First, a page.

Because he plays for the Colorado Rockies, who have among the worst records of any Major League Baseball team at the All-Star break, Carlos Gonzalez flies under the radar.

Nevertheless, Gonzalez has put together an impressive first half this season, on pace for a .330 batting average, 35 home runs and 120 RBIs. At the same time, Colorado is headed toward a 100-loss season unless they can turn things around in the second half. If Gonzalez keeps it up, he'll be an MVP candidate while playing for a cellar-dwelling team. Here's a look back at the five times baseball players have gotten the game's top award while suiting up for losing teams:


A-Rod became just the second player in MLB history to win the MVP while playing for a last-place team. In 2003, his last with the Rangers, he had a monster year in which he led the American League in home runs, runs scored, and slugging percentage. A few years later, though, an explanation for Rodriguez's gigantic numbers emerged: he tested positive for two anabolic steroids in 2003. Mandatory random drug testing were instituted the next year, and A-Rod's numbers have remained superb as he's gone on to win two more MVPs, although he has put up more pedestrian numbers this season.

CAL RIPKEN, JR. - 1991

The Hall of Famer earned his second career MVP when he hit .323 with 34 HRs and 114 RBIs. He also took home a Gold Glove Award and All-Star Game MVP award. It was one of the most spectacular seasons we've ever seen, yet the Orioles finished the year with a 67–95 record. Some believe that Ripken might have stolen the award from more deserving players who played for league contenders. The Blue Jays' Joe Carter, for instance, led his team to the division title while putting up equally good numbers.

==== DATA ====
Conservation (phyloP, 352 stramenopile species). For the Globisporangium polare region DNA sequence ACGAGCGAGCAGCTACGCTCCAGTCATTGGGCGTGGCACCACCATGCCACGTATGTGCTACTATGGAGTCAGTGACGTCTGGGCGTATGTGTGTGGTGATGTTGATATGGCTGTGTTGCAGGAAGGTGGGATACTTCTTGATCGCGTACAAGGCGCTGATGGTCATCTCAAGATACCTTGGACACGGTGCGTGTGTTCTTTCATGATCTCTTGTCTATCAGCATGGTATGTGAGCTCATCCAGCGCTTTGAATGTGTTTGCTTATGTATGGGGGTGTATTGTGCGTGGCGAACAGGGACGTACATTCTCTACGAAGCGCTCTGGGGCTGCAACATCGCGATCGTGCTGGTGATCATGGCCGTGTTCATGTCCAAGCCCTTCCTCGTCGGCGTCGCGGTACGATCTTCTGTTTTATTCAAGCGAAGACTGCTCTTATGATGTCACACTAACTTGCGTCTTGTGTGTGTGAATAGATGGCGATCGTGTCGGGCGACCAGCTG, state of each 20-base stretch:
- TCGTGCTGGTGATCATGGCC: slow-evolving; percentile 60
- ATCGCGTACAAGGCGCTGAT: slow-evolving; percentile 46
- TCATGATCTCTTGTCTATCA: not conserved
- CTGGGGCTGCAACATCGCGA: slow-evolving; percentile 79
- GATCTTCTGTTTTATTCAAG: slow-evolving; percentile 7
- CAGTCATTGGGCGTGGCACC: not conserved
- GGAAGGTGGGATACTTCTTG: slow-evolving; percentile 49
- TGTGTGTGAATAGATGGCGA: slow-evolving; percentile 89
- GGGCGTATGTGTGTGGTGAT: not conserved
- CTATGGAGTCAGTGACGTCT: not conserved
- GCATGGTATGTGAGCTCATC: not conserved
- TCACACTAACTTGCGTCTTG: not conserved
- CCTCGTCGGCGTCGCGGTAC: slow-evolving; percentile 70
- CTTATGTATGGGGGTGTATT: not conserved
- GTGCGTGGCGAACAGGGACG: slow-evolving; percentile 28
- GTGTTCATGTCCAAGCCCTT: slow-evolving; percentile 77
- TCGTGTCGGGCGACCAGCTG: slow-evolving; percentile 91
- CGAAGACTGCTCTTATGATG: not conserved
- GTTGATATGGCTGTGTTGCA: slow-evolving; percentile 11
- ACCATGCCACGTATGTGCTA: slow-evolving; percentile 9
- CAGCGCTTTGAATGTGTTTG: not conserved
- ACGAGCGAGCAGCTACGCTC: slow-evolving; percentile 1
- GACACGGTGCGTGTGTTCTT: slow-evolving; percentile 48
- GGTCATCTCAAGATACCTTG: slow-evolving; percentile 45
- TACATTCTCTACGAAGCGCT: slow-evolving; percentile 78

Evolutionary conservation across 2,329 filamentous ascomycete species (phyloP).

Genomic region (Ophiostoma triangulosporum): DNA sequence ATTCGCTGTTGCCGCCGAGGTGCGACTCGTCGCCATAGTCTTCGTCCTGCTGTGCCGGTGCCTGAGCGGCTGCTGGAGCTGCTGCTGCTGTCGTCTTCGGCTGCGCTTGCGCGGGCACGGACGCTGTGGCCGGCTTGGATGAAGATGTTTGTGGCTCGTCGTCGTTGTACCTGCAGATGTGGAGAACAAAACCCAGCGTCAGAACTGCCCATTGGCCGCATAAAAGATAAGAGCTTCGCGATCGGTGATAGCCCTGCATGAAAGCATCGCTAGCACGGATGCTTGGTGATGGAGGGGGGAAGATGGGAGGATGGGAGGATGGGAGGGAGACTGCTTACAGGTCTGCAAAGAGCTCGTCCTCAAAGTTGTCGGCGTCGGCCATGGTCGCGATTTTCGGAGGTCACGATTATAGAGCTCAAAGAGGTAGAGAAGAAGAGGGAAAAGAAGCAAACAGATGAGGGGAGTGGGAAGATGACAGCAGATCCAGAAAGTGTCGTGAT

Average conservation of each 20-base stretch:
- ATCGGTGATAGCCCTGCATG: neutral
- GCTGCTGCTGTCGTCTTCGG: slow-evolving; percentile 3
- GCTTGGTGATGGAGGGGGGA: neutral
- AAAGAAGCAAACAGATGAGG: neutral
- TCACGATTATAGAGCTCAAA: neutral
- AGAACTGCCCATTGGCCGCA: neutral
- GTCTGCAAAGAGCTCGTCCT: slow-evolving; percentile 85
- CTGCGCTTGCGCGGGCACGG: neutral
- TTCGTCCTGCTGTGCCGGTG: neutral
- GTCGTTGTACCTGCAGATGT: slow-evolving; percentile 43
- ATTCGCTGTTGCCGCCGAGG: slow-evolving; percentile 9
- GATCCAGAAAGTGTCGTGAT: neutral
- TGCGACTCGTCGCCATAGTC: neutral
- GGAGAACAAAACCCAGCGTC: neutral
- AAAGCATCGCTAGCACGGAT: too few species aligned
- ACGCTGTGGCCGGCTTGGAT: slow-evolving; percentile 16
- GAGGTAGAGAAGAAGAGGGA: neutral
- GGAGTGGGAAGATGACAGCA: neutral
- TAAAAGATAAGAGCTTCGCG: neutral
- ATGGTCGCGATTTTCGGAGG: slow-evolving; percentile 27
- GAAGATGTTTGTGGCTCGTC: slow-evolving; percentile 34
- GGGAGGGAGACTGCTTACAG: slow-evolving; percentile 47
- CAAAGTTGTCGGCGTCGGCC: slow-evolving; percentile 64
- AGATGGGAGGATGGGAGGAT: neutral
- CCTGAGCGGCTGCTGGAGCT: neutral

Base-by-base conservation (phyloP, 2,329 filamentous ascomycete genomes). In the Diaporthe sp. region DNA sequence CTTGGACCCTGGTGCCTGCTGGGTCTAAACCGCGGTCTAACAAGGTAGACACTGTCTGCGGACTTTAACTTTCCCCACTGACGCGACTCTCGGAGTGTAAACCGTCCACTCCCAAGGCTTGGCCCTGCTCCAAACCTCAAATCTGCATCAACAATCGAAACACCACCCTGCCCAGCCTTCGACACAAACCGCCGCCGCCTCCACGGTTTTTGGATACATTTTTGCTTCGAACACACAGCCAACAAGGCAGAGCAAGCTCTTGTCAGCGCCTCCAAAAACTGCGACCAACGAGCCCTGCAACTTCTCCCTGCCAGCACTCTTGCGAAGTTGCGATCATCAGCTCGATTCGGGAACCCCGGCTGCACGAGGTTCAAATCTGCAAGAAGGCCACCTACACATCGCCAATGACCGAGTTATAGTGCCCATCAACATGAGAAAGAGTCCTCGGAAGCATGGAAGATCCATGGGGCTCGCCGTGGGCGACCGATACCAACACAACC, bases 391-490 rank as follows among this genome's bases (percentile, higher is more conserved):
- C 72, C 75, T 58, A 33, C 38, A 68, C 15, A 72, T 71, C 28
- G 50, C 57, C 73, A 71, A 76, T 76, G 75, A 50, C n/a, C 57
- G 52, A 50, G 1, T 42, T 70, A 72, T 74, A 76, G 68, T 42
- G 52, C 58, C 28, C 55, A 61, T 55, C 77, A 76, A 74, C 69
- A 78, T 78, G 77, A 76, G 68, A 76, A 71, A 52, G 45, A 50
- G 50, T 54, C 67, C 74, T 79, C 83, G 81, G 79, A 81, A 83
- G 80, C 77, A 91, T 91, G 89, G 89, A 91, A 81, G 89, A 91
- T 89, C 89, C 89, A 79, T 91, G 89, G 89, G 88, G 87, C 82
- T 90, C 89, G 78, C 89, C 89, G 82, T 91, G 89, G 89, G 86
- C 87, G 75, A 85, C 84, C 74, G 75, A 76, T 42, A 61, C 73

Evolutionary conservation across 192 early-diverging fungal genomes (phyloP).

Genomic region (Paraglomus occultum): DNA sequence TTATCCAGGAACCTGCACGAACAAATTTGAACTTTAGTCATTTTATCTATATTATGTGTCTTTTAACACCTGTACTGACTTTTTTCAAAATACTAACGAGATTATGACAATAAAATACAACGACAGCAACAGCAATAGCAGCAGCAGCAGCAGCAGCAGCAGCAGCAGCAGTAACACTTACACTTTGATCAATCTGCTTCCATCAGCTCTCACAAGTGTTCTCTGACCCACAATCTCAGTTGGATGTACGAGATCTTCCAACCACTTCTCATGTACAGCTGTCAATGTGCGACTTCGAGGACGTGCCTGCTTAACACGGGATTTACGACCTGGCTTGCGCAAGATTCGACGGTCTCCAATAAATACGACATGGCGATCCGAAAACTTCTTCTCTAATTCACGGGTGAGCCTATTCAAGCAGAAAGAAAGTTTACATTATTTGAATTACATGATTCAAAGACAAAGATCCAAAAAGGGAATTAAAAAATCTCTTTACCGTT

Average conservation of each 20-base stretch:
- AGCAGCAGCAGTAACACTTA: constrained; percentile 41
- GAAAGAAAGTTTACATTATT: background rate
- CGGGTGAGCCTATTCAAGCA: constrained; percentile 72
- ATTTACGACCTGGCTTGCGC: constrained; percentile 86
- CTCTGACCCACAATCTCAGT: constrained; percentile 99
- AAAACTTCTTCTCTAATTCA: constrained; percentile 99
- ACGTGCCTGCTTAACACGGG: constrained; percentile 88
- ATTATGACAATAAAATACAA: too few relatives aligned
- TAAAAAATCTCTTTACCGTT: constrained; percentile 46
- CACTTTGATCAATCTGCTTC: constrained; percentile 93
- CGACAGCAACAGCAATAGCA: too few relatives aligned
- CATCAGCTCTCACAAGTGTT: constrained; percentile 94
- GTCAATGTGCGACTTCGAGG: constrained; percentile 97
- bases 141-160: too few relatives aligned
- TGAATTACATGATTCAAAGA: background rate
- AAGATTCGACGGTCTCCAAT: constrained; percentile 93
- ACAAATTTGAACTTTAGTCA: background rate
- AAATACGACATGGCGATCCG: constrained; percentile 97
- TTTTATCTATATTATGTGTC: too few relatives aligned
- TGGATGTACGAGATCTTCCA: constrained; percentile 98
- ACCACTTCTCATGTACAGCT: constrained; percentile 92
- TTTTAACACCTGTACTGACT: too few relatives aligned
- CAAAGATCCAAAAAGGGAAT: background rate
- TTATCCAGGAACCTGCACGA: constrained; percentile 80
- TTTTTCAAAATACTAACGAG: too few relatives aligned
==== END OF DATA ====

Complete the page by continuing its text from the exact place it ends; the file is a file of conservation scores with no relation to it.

Dawson was the first player in history to win MVP while playing for a last-place team. He hit 49 homers and drive in 137 RBIs while trying to keep the Cubs afloat -- they collapsed in the latter half of the season and finished at 76-85. But others may have gotten snubbed that year, particularly Ozzie Smith. Dawson was not only a much worse defender than Smith was, Smith also batted .302 and scored 104 runs that year. The Cardinals shortstop finished second in MVP voting.


Today, shortstops can hit for power like anyone else, but back when Banks played he was the first to show what kind of offensive statistics players at that position could amass. In 1958, he led the NL in slugging, home runs and total bases. But he also had the defensive skills to show. That year, he committed only 12 errors in 155 games for the 72-82 Cubs. Even with the Cubs' futility, Banks was praised for his optimism, most famous for his line, "What a great day for baseball. Let's play two!" That wasn't the end of it, though...

ERNIE BANKS - 1959 Banks did it again the next year. Banks hit his stride in the late '50s when he had his only two MVP seasons back-to-back while cranking out 40+ home runs and batting .300 each year. He also led the NL in RBI both seasons. Again in 1959, Chicago couldn't take advantage of the numbers that its star player was putting up day in and out, and the team stumbled to a 74-80 record. Despite being known as one of the greatest to ever play his position, Banks never made the postseason -- only six teams he played on had winning records in his 19 seasons.

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